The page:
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How do you cope when Life grinds you down?

(12 Posts)
OverflowingMum Wed 24-Nov-10 19:18:41

so how do you stop life grinding you down?

I am soooo fed up just now. I have recently gone back to work(60% spread over 4 days) after 5 years as a SAHM.
I have 6 dc aged 2,4,6,8,11 and 12.
I deliberately chose to have a large family, and I know it was mine and dh decision and I can't moan about it, but sometimes I feel so worn down.sad
I have had to return for work for financial reasons. I am lucky in that I have a good, well paid job, which I actually quite enjoy, but I am finding the stress of returning to work and trying to fit everything else in so overwhelming. My youngest son (2 1/2) also hates nursery. He sobs heartbroken every morning when I drop him off and I end up driving to work in tears.
I have NO time or energy to fit in half of what I need to do. My DH tries hard, and does do a fair bit, but the majority of things to do with dc fall to me.He works full time, leaving the house at 7.30 am and returning around 6ish. We have absolutely NO family nearby, and no friends in a position to help out.
I do think my own emotional well being is starting to suffer. I have had pnd twice in the past and have been on anti d's twice. The first time they helped, the second time not so much, and I have not been on any for aou 18 months.I do think my current mood is more to do with my circumstances and so I need to work on dealing 2with stress...but I am begining to feel rubbish again. Low mood, NO energy, waking early, rubbish sleep etc...and I have become such a grumpy horrible shouty Mum with the dc....sigh so I feel even more guilty, which makes me more fed up, which makes me worse etc...

I just feel that I cant cope with life how it is, but also feel there is little I can change sad

So how do you cope when you feel overwhelmed/stuck/ground down?

cantseeforlookin Wed 24-Nov-10 22:50:08

I'm exhausted just reading your post! Stupid question, but do you really need to go back to work? or can you do part time instead. You will get burnt out in no time at this rate. A lot of it is possibly guilt, about usual stuff us lot are so good at being guilty about anyway! Speaking as a mum who worked from DD's 18 months old, ex-hubby's redundancies etc, so had no choice - felt very guilty but my DD's have grown up to be very hard working and independent career girls. Who knows how they may have turned out, but I did my best - that's all we can do. So if you have to work, maybe if you can get some ideas about ditching the guilt, maybe see a hypno or counsellor - and get your head into a different place. |If you have to work then you have no choice, but might as well not have all the emotional stuff to deal with as well - that's more exhausting than any physical stuff you are probably dealing with as well. The only sure thing is that kids grow up and things will change bit by bit - you are also being a fantastic role model for your children. They will be a bit more independent because of all this, so there are positives to gain from your decision. Remember, there is no such thing as a bad decision, just a decision which you have to make work! Bit psychobabble but it's probably true, I thnink!! xxx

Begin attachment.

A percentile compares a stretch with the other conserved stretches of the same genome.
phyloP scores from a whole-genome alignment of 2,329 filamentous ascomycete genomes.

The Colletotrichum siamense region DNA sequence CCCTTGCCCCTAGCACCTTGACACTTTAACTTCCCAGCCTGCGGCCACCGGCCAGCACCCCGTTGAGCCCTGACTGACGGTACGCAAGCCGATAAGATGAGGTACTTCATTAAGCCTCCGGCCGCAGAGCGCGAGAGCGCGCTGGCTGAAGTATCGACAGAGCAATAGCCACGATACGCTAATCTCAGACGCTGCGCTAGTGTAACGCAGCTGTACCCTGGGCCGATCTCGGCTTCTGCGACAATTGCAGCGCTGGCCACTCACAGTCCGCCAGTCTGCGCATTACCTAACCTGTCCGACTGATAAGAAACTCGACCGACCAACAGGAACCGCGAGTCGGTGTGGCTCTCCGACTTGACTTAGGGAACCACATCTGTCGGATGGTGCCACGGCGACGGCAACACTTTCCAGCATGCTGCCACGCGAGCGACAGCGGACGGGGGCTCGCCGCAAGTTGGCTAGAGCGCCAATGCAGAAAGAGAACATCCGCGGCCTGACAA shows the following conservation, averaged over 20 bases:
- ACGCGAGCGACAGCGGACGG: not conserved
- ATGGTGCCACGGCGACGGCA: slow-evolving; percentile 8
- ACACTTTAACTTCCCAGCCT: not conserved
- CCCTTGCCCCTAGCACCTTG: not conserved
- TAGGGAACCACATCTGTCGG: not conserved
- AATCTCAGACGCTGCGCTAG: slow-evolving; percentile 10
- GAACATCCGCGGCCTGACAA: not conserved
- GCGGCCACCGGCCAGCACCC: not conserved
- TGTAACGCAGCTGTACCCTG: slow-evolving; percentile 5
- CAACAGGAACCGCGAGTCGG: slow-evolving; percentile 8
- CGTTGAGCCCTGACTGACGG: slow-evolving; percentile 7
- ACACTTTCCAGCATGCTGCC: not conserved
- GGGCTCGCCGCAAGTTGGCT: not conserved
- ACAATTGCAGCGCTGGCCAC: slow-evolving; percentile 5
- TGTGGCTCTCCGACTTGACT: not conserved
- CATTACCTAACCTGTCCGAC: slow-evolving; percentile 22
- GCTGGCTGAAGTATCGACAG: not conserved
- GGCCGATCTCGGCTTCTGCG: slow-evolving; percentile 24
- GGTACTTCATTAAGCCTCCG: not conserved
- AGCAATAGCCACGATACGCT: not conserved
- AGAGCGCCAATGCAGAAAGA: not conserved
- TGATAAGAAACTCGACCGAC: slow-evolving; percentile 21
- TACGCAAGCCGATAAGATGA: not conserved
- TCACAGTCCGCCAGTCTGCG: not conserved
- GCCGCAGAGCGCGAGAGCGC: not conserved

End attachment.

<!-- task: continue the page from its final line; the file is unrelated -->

FunnysInTheGarden Wed 24-Nov-10 22:53:54

Good God, 6 children and both working. No wonder you are exhausted. I am exhausted with 2 and both of us working FT. Dunno what to say really, can either of you work more PT?

Forster Wed 24-Nov-10 23:02:23

Bits of the below comfort me sometimes when it all becomes too much. But much of what he suggests is not geared to modern life. Can you pick off one issue, eg the toddler and the nursery and try to make it better for you? And so incrementally perhaps feel more in control.

Dear Georgiana,Nobody has suffered more from low spirits than I have—so I feel for you. Here are my prescriptions.1stLive as well as you dare.2ndGo into the shower-bath with a small quantity of water at a temperature low enough to give you a slight sensation of cold.3rdAmusing books.4thShort views of human life—not further than dinner or tea.5thBe as busy as you can.6thSee as much as you can of those friends who respect and like you.7thAnd of those acquaintances who amuse you.8thMake no secret of low spirits to your friends, but talk of them freely—they are always worse for dignified concealment.9thAttend to the effects tea and coffee produce upon you.10thCompare your lot with that of other people.11thDon't expect too much from human life—a sorry business at the best.12thAvoid poetry, dramatic representations (except comedy), music, serious novels, melancholy sentimental people, and every thing likely to excite feeling or emotion not ending in active benevolence.13thDo good, and endeavour to please everybody of every degree.14thBe as much as you can in the open air without fatigue.15thMake the room where you commonly sit, gay and pleasant.16thStruggle by little and little against idleness.17thDon't be too severe upon yourself, or underrate yourself, but do yourself justice.18thKeep good blazing fires.19thBe firm and constant in the exercise of rational religion.20thBelieve me, dear Georgiana, your devoted servant, Sydney SmithFootnotesFrom Auden WH, ed. Selected writings of Sydney Smith. London: Faber and Faber, 1967